"Stop Lying to One Another!"

When the abuse crisis burst in Boston, I was invited to write some reflections for the Common Ground Newsletter. The words that kept haunting me were from the Letter to the Colossians: "Stop lying to one another!" They will be read tomorrow at the Sunday Eucharist, and they call to renewed reflection.

I was again reminded of them by a comment in one of the thread's below. It quotes from an article that Edward Vacik, S.J. wrote a few years back in America. He was pondering the decline in the formal celebration of the Sacrament on Penance.

Why do 'good people' need regular confession? I will focus here on one reason: to discover that we are sinners. Put simply, the sacrament provides an occasion and a stimulus for discovering the deep truth that we are sinners. Put paradoxically, confession 'makes' us sinners. Penance is the sacrament of honesty.

St. John states this theme with exceptional clarity: 'If we say that we have no sin, we deceive ourselves, and the truth is not in us. But if we confess our sins, he who is faithful and just will forgive us our sins' (1 Jn. 1:8-9). My thesis is that we 'good people' need the sacrament of penance in order to overcome self-deception. Otherwise, it is only 'bad people' who, acknowledging their sin, walk away justified (Lk. 18:9-14).

The problem for us 'good people' is that most of our day-to-day sinning occurs under a shroud of self-deception. This is convenient, since traditional theology said we are not guilty if we do not have adequate knowledge. Self-deception is a clever way to avoid guilt."

Self-deception is the lie we tell others, by first lying to ourselves.

Colossians makes clear that the Christian life is the ongoing struggle to live out our baptismal "putting off" of the old self, and being renewed in the self that is being recreated in the image of Christ.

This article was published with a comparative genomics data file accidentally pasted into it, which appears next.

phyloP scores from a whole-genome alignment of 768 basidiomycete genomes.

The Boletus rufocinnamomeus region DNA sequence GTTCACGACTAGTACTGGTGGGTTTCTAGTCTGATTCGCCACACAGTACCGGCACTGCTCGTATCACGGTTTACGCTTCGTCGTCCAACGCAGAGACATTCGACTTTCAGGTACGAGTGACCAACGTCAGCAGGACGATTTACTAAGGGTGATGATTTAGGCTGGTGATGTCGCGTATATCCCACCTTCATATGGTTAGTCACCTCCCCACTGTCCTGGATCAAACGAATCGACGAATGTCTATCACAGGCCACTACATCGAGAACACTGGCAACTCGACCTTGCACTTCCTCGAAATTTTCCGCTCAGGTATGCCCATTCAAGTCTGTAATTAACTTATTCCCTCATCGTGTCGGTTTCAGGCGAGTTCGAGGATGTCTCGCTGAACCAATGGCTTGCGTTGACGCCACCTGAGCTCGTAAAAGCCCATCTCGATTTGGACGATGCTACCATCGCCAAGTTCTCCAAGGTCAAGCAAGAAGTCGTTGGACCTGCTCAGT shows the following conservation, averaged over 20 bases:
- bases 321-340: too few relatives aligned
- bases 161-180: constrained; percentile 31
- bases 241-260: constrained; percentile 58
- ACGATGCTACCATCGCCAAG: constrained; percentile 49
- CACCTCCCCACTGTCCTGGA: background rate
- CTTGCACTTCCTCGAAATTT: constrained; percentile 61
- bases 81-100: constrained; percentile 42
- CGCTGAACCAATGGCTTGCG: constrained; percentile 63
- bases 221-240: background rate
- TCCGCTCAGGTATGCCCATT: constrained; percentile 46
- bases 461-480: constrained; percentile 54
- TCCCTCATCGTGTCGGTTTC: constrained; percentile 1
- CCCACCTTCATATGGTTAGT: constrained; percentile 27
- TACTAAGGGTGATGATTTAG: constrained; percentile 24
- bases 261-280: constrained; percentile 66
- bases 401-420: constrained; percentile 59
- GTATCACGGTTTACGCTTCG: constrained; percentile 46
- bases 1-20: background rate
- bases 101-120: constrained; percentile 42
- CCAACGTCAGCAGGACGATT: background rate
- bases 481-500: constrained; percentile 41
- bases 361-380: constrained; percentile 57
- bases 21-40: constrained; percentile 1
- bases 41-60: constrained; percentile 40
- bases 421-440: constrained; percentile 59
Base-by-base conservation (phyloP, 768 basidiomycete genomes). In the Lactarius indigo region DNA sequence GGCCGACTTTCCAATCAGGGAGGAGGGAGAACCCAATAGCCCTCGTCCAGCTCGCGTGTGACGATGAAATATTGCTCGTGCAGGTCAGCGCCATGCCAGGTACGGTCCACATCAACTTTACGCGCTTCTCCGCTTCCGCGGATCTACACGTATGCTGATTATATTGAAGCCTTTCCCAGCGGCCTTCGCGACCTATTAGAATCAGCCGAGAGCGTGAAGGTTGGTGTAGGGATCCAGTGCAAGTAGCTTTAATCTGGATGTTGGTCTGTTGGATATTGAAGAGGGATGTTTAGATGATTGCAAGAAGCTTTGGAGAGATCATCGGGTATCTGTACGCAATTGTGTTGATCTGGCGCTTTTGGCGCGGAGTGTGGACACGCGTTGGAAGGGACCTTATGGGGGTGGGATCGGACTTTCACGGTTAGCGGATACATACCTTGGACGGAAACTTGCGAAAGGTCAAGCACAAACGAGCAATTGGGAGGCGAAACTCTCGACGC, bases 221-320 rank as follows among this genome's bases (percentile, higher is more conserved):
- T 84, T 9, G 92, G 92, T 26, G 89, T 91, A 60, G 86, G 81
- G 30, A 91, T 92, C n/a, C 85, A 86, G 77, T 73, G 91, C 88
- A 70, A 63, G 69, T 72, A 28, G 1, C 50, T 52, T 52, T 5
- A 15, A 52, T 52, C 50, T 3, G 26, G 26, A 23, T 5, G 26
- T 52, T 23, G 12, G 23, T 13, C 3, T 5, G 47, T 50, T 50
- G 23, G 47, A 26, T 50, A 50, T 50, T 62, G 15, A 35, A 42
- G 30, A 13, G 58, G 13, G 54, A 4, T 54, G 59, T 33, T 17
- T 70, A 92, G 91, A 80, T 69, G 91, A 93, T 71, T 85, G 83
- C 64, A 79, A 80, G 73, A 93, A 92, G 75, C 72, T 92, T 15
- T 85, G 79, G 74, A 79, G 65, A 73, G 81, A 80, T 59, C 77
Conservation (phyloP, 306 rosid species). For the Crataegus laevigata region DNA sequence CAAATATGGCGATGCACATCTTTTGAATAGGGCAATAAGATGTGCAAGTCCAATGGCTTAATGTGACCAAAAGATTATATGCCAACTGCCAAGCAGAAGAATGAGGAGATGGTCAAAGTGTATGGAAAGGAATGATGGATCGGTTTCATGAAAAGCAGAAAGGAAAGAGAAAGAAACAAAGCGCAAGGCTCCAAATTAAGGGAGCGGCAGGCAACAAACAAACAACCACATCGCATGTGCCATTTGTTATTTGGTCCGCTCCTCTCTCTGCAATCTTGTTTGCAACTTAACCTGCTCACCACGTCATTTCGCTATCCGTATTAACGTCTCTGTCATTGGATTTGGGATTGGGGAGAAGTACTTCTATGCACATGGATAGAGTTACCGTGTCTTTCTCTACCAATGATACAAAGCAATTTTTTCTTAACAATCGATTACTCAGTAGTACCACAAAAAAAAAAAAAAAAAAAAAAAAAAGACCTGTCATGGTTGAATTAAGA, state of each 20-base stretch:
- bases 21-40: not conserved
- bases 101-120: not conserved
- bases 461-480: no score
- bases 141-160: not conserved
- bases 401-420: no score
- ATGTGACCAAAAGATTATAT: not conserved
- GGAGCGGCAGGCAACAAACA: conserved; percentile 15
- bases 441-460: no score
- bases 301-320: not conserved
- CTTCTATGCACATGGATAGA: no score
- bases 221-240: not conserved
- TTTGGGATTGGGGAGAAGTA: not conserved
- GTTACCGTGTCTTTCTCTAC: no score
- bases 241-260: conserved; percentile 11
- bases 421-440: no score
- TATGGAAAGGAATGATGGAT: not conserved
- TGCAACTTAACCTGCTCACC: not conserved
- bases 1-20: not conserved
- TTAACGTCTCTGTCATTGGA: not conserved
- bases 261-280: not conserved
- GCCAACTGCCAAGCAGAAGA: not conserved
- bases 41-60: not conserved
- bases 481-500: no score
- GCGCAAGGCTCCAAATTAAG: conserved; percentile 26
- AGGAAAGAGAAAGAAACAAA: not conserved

This is why Monday's neglected feast of the Transfiguration is one of the central icons and truths of the Great Tradition. It is about our destiny, and the arduous, if joyful, path to its realization.

True friends in the Spirit help us on the journey.

Donald Nicholl, the late English layman and spiritual writer, recounts, in his book, Holiness, the great grace he received through his spiritual director, Ida Goerres.

Like many beginners I had made the mistake of talking too much and writing too much about the vistas that open up before one when one first gets a glimpse of the [spiritual] path.

Looking back on those years I feel that I would have gone ship-wrecked had it not been for Ida who showed me what it means to be a soul-friend.

Ida was able through her loving eye to see both my talents and my flaws at a glance; nothing seemed to escape her. With one sentence, or even one word, or sometimes simply by the challenge of her eyes, Ida would pick out the false note in something I had said or written and compel me to pay attention to it, until I could hear my own falsity ringing in my ears. Never once did she connive at my self-deceptions

How blessed to find an Ida in our lives. Perhaps even more blessed: to recognize our need for one.

Robert P. Imbelli, a long-time Commonweal contributor, is a priest of the Archdiocese of New York. A book of essays in his honor, The Center Is Jesus Christ Himself, edited by Andrew Meszaros, was published this year by The Catholic University of America Press.

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